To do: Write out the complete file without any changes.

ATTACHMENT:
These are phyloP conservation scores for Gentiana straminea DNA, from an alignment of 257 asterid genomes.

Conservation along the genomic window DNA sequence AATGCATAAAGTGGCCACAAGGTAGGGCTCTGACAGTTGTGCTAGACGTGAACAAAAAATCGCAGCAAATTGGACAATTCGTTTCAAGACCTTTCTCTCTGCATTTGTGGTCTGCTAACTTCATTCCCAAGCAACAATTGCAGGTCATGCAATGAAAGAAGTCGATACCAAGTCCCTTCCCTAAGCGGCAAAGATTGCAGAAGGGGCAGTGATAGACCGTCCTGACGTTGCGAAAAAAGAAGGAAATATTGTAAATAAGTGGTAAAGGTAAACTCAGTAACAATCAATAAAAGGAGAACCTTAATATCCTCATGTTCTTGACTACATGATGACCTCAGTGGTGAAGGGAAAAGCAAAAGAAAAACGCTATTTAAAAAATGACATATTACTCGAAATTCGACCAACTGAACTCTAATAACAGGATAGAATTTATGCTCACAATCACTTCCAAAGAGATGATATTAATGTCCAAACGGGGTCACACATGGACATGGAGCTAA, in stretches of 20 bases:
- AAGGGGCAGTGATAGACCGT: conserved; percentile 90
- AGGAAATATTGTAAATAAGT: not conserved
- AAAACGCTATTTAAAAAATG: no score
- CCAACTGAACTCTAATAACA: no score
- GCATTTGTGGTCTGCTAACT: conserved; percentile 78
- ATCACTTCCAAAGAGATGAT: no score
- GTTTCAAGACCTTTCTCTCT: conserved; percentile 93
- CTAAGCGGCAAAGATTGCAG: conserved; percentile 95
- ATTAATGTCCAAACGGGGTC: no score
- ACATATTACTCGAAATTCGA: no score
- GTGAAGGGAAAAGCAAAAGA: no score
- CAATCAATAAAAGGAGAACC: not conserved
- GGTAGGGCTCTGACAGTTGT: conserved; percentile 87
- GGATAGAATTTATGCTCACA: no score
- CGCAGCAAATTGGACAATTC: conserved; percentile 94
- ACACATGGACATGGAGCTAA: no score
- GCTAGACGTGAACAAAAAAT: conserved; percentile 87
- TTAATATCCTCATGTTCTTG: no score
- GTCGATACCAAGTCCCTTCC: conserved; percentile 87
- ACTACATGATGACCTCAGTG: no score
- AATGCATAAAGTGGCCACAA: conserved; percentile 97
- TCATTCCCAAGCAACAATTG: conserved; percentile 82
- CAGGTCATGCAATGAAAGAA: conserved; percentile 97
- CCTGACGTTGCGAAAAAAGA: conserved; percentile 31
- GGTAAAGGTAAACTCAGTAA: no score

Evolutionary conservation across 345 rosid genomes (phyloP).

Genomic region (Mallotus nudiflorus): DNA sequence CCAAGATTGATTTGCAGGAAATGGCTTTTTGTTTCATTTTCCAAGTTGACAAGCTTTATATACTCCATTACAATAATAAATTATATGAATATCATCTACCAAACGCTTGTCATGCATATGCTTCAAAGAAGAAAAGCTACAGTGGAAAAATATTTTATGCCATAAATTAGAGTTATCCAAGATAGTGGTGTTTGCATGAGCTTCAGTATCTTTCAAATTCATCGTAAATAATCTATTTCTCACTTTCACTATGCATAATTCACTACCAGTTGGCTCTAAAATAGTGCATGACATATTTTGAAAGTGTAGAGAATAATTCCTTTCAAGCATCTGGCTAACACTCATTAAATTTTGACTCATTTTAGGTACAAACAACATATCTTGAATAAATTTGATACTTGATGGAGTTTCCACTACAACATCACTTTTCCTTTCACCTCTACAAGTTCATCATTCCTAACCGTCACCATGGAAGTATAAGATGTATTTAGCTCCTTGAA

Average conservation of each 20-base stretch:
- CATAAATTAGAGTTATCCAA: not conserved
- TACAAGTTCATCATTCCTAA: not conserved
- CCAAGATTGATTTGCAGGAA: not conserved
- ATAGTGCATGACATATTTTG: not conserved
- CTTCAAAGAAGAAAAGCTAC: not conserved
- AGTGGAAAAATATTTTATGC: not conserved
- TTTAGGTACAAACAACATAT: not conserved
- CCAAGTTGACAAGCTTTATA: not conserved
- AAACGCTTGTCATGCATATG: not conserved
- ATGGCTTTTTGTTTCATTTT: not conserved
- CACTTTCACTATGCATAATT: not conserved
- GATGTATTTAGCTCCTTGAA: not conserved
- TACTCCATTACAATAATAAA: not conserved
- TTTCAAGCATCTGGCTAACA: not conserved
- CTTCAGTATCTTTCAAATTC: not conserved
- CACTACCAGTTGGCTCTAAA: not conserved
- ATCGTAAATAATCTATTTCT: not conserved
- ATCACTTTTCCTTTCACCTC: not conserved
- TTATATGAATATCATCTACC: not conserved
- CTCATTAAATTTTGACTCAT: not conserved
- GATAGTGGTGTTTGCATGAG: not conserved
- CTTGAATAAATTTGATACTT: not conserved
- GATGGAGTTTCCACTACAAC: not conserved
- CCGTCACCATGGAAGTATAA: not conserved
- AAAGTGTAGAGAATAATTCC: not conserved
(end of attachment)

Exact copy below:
These are phyloP conservation scores for Gentiana straminea DNA, from an alignment of 257 asterid genomes.

Conservation along the genomic window DNA sequence AATGCATAAAGTGGCCACAAGGTAGGGCTCTGACAGTTGTGCTAGACGTGAACAAAAAATCGCAGCAAATTGGACAATTCGTTTCAAGACCTTTCTCTCTGCATTTGTGGTCTGCTAACTTCATTCCCAAGCAACAATTGCAGGTCATGCAATGAAAGAAGTCGATACCAAGTCCCTTCCCTAAGCGGCAAAGATTGCAGAAGGGGCAGTGATAGACCGTCCTGACGTTGCGAAAAAAGAAGGAAATATTGTAAATAAGTGGTAAAGGTAAACTCAGTAACAATCAATAAAAGGAGAACCTTAATATCCTCATGTTCTTGACTACATGATGACCTCAGTGGTGAAGGGAAAAGCAAAAGAAAAACGCTATTTAAAAAATGACATATTACTCGAAATTCGACCAACTGAACTCTAATAACAGGATAGAATTTATGCTCACAATCACTTCCAAAGAGATGATATTAATGTCCAAACGGGGTCACACATGGACATGGAGCTAA, in stretches of 20 bases:
- AAGGGGCAGTGATAGACCGT: conserved; percentile 90
- AGGAAATATTGTAAATAAGT: not conserved
- AAAACGCTATTTAAAAAATG: no score
- CCAACTGAACTCTAATAACA: no score
- GCATTTGTGGTCTGCTAACT: conserved; percentile 78
- ATCACTTCCAAAGAGATGAT: no score
- GTTTCAAGACCTTTCTCTCT: conserved; percentile 93
- CTAAGCGGCAAAGATTGCAG: conserved; percentile 95
- ATTAATGTCCAAACGGGGTC: no score
- ACATATTACTCGAAATTCGA: no score
- GTGAAGGGAAAAGCAAAAGA: no score
- CAATCAATAAAAGGAGAACC: not conserved
- GGTAGGGCTCTGACAGTTGT: conserved; percentile 87
- GGATAGAATTTATGCTCACA: no score
- CGCAGCAAATTGGACAATTC: conserved; percentile 94
- ACACATGGACATGGAGCTAA: no score
- GCTAGACGTGAACAAAAAAT: conserved; percentile 87
- TTAATATCCTCATGTTCTTG: no score
- GTCGATACCAAGTCCCTTCC: conserved; percentile 87
- ACTACATGATGACCTCAGTG: no score
- AATGCATAAAGTGGCCACAA: conserved; percentile 97
- TCATTCCCAAGCAACAATTG: conserved; percentile 82
- CAGGTCATGCAATGAAAGAA: conserved; percentile 97
- CCTGACGTTGCGAAAAAAGA: conserved; percentile 31
- GGTAAAGGTAAACTCAGTAA: no score

Evolutionary conservation across 345 rosid genomes (phyloP).

Genomic region (Mallotus nudiflorus): DNA sequence CCAAGATTGATTTGCAGGAAATGGCTTTTTGTTTCATTTTCCAAGTTGACAAGCTTTATATACTCCATTACAATAATAAATTATATGAATATCATCTACCAAACGCTTGTCATGCATATGCTTCAAAGAAGAAAAGCTACAGTGGAAAAATATTTTATGCCATAAATTAGAGTTATCCAAGATAGTGGTGTTTGCATGAGCTTCAGTATCTTTCAAATTCATCGTAAATAATCTATTTCTCACTTTCACTATGCATAATTCACTACCAGTTGGCTCTAAAATAGTGCATGACATATTTTGAAAGTGTAGAGAATAATTCCTTTCAAGCATCTGGCTAACACTCATTAAATTTTGACTCATTTTAGGTACAAACAACATATCTTGAATAAATTTGATACTTGATGGAGTTTCCACTACAACATCACTTTTCCTTTCACCTCTACAAGTTCATCATTCCTAACCGTCACCATGGAAGTATAAGATGTATTTAGCTCCTTGAA

Average conservation of each 20-base stretch:
- CATAAATTAGAGTTATCCAA: not conserved
- TACAAGTTCATCATTCCTAA: not conserved
- CCAAGATTGATTTGCAGGAA: not conserved
- ATAGTGCATGACATATTTTG: not conserved
- CTTCAAAGAAGAAAAGCTAC: not conserved
- AGTGGAAAAATATTTTATGC: not conserved
- TTTAGGTACAAACAACATAT: not conserved
- CCAAGTTGACAAGCTTTATA: not conserved
- AAACGCTTGTCATGCATATG: not conserved
- ATGGCTTTTTGTTTCATTTT: not conserved
- CACTTTCACTATGCATAATT: not conserved
- GATGTATTTAGCTCCTTGAA: not conserved
- TACTCCATTACAATAATAAA: not conserved
- TTTCAAGCATCTGGCTAACA: not conserved
- CTTCAGTATCTTTCAAATTC: not conserved
- CACTACCAGTTGGCTCTAAA: not conserved
- ATCGTAAATAATCTATTTCT: not conserved
- ATCACTTTTCCTTTCACCTC: not conserved
- TTATATGAATATCATCTACC: not conserved
- CTCATTAAATTTTGACTCAT: not conserved
- GATAGTGGTGTTTGCATGAG: not conserved
- CTTGAATAAATTTGATACTT: not conserved
- GATGGAGTTTCCACTACAAC: not conserved
- CCGTCACCATGGAAGTATAA: not conserved
- AAAGTGTAGAGAATAATTCC: not conserved